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Western Dressage – How to get started. By Lisa Wieben and Birgit Stutz

April 2, 2016

You are interested in Western Dressage and want to try it, but you aren’t sure where to begin? We’re here to get you on the path to a fun new adventure.

In Canada, the Western Style Dressage Association of Canada is the governing body of Western Dressage. Within WSDAC there are chapters which offer shows, clinics, and fun days to help people learn more about the sport and support members in their training. Provinces and territories may have more than one chapter. To find a chapter in your area visit The professional directory on the WSDAC website will also help you find a Western dressage coach in your area. There are more chapters being set up as the sport of Western dressage grows and more trainers being listed, however English dressage coaches are also willing to help you get started if you do not have a Western dressage coach in your area. The WSDAC website also lists the rules and tests.


A Quarter Horse showing working jog with an even rhythm and light contact.

As a member of the National Association you may earn points toward National year-end awards at approved chapter and dressage shows. Or you may decide to compete only within your chapter and only pay your chapter membership. Many of the English dressage shows are offering Western dressage classes as well. These may be listed as “TOC”, or Test of Choice, allowing you to choose the test you want to ride when you enter the show.

In British Columbia, Western dressage is included in the Horse Council BC rulebook for provincially sanctioned competitions. Western dressage classes have been included in the Heritage Qualifiers as well as at the Heritage Finals. The Senior Games have also included Western dressage classes.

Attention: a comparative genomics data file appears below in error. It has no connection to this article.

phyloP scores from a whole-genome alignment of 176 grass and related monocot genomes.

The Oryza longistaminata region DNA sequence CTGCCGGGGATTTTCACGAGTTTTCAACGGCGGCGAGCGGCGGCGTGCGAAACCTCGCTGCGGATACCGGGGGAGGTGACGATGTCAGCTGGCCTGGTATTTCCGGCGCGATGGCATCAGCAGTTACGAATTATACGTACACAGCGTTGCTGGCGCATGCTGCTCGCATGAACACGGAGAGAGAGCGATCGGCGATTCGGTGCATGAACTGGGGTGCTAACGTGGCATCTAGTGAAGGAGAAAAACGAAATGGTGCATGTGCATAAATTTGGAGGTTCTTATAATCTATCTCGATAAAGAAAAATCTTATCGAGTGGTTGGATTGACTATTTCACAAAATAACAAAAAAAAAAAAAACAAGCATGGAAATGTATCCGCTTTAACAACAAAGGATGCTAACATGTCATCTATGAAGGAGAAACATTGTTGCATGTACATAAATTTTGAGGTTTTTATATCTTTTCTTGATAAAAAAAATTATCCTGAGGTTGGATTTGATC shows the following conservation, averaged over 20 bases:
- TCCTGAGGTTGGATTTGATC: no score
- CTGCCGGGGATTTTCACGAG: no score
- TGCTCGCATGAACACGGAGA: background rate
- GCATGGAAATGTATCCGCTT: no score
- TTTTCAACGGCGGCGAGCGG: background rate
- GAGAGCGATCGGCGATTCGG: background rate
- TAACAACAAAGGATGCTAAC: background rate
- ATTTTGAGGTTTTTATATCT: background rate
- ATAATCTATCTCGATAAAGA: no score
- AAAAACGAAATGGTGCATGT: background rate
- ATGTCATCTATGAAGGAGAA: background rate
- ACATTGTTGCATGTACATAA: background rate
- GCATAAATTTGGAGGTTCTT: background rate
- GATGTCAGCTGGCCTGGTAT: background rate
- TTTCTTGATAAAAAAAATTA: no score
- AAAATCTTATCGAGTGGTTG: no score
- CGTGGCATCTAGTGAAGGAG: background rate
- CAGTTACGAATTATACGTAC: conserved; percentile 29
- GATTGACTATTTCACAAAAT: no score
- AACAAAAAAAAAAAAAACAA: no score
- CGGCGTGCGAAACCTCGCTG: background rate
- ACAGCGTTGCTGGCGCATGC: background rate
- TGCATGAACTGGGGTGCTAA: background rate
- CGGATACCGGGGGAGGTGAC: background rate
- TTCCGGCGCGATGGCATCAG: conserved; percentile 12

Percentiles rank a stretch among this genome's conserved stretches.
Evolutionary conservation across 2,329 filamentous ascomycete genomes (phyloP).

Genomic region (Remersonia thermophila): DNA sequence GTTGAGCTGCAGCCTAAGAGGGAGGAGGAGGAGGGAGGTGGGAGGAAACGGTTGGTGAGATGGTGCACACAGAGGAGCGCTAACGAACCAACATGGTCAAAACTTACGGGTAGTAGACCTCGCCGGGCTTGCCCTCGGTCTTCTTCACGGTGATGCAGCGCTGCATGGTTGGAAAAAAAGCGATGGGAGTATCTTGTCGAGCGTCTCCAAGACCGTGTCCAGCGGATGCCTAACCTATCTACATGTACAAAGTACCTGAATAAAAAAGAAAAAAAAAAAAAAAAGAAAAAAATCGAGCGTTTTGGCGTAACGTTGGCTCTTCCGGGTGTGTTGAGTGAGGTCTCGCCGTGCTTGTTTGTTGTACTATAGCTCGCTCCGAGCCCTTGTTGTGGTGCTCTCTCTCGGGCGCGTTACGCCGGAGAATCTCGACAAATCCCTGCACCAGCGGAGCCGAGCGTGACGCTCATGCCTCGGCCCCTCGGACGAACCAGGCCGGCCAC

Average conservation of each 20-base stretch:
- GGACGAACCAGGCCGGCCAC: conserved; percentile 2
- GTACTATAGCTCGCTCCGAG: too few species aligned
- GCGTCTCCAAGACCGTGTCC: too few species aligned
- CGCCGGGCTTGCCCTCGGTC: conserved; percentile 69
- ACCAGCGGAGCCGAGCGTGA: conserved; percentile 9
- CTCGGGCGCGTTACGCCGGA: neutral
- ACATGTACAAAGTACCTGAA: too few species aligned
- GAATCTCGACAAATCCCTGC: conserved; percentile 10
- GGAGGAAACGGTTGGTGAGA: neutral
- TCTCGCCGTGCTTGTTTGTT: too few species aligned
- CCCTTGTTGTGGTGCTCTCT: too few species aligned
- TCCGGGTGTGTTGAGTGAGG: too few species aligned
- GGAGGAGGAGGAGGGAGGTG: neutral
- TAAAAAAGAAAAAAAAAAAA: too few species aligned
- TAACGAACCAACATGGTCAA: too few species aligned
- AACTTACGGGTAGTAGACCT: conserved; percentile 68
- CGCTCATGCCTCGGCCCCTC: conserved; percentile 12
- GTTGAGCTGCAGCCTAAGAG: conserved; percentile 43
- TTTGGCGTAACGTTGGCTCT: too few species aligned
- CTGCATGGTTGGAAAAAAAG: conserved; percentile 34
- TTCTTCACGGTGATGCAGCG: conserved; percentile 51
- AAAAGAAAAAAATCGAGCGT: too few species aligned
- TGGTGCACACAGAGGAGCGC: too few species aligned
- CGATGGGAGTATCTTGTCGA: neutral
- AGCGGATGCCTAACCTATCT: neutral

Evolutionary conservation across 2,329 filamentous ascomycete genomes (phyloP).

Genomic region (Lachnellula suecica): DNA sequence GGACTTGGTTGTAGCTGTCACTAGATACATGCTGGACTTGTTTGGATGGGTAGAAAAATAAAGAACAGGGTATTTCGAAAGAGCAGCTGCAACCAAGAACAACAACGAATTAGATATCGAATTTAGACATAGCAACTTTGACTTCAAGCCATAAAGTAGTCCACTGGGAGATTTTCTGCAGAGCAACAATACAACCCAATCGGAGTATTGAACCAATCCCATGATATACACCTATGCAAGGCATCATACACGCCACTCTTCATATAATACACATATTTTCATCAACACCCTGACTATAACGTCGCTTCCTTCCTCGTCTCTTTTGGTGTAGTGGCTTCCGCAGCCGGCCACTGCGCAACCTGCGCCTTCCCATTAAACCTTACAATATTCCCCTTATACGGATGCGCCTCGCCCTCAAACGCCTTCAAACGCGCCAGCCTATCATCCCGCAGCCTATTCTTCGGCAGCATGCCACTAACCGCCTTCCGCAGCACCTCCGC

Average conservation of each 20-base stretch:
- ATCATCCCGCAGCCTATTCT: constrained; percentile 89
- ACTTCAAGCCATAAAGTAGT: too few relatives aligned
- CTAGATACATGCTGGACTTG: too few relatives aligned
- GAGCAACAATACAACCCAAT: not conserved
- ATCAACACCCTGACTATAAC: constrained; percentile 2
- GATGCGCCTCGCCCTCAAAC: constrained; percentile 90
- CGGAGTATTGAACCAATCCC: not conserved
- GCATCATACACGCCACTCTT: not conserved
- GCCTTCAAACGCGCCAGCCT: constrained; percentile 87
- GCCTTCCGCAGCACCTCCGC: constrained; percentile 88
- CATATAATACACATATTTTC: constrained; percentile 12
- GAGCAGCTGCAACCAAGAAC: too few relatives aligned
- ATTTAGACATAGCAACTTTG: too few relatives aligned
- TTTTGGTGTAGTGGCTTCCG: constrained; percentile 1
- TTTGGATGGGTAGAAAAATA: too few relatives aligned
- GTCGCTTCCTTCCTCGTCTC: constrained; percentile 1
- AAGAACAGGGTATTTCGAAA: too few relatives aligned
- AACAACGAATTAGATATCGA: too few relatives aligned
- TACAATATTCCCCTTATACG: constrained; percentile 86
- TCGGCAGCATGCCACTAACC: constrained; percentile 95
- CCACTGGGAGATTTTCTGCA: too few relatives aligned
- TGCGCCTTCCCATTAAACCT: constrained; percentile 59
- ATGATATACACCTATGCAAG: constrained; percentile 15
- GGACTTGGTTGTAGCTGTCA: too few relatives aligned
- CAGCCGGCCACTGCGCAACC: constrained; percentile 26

Another fun way to try Western dressage is through WSDAC’s virtual show program at In 2015, there were four shows, culminating in a year-end award program. This is an especially great program for those who do not live near a chapter area. Find a suitable ring of the correct size and video the given test, using a caller reading the test, if you like. You then post your video on youtube, submit the link and your payment, and the test will be judged, just like at a show, by one of WSDAC’s approved judges. Results will be posted online and you will receive your test sheet with judge’s comments in the mail. Ribbons are awarded as well!


Working lope, showing poll higher than the withers, with an engaged hind end.

But even if you aren’t interested in showing, Western Dressage is a fun way to try something new with your horse. Through the progressive work, your horse will become safer, more versatile and pleasurable as its flexibility, suppleness, balance and fitness increase. You will also have a more willing, attentive, obedient and responsive mount as the confidence and trust between horse and rider builds. And following the training scale and working through the levels gives you guidelines, incentives and goals.

This article is the second one in a series of articles on Western dressage and is a collaboration between Lisa Wieben (see biography below) and Birgit Stutz. The articles appear in the horse magazine SaddleUp on a monthly basis.

Lisa Wieben is a Level 2 Centered Riding Instructor, Chris Irwin Platinum Certified Trainer, and Equine Canada Western Competition Coach.  She works with youth, adult amateurs and professionals as well as teaching a local 4H club at her facility near Bowden, AB. Western and English dressage has become her main focus, but many of her students compete in open competitions as well as obstacle challenges. Lisa has also added Somatics to help her students maintain and create further body awareness as it works to release muscle patterns in the body brought on by stress, injuries, surgeries, and repetitive movements that can be work related. Getting riders in correct balance helps horses develop correct balance.


Birgit Stutz is an Irwin Insights Level 4 Master Certified Trainer and offers horse training, riding lessons in the English and Western disciplines, horsemanship clinics, workshops, short courses and demos on various topics, mentorship programs, as well as student programs at Falling Star Ranch in Dunster, BC. Birgit’s passion is to help humans have a better relationship with their horses through understanding of equine psychology and body language as well as fundamental riding skills based on classical dressage.



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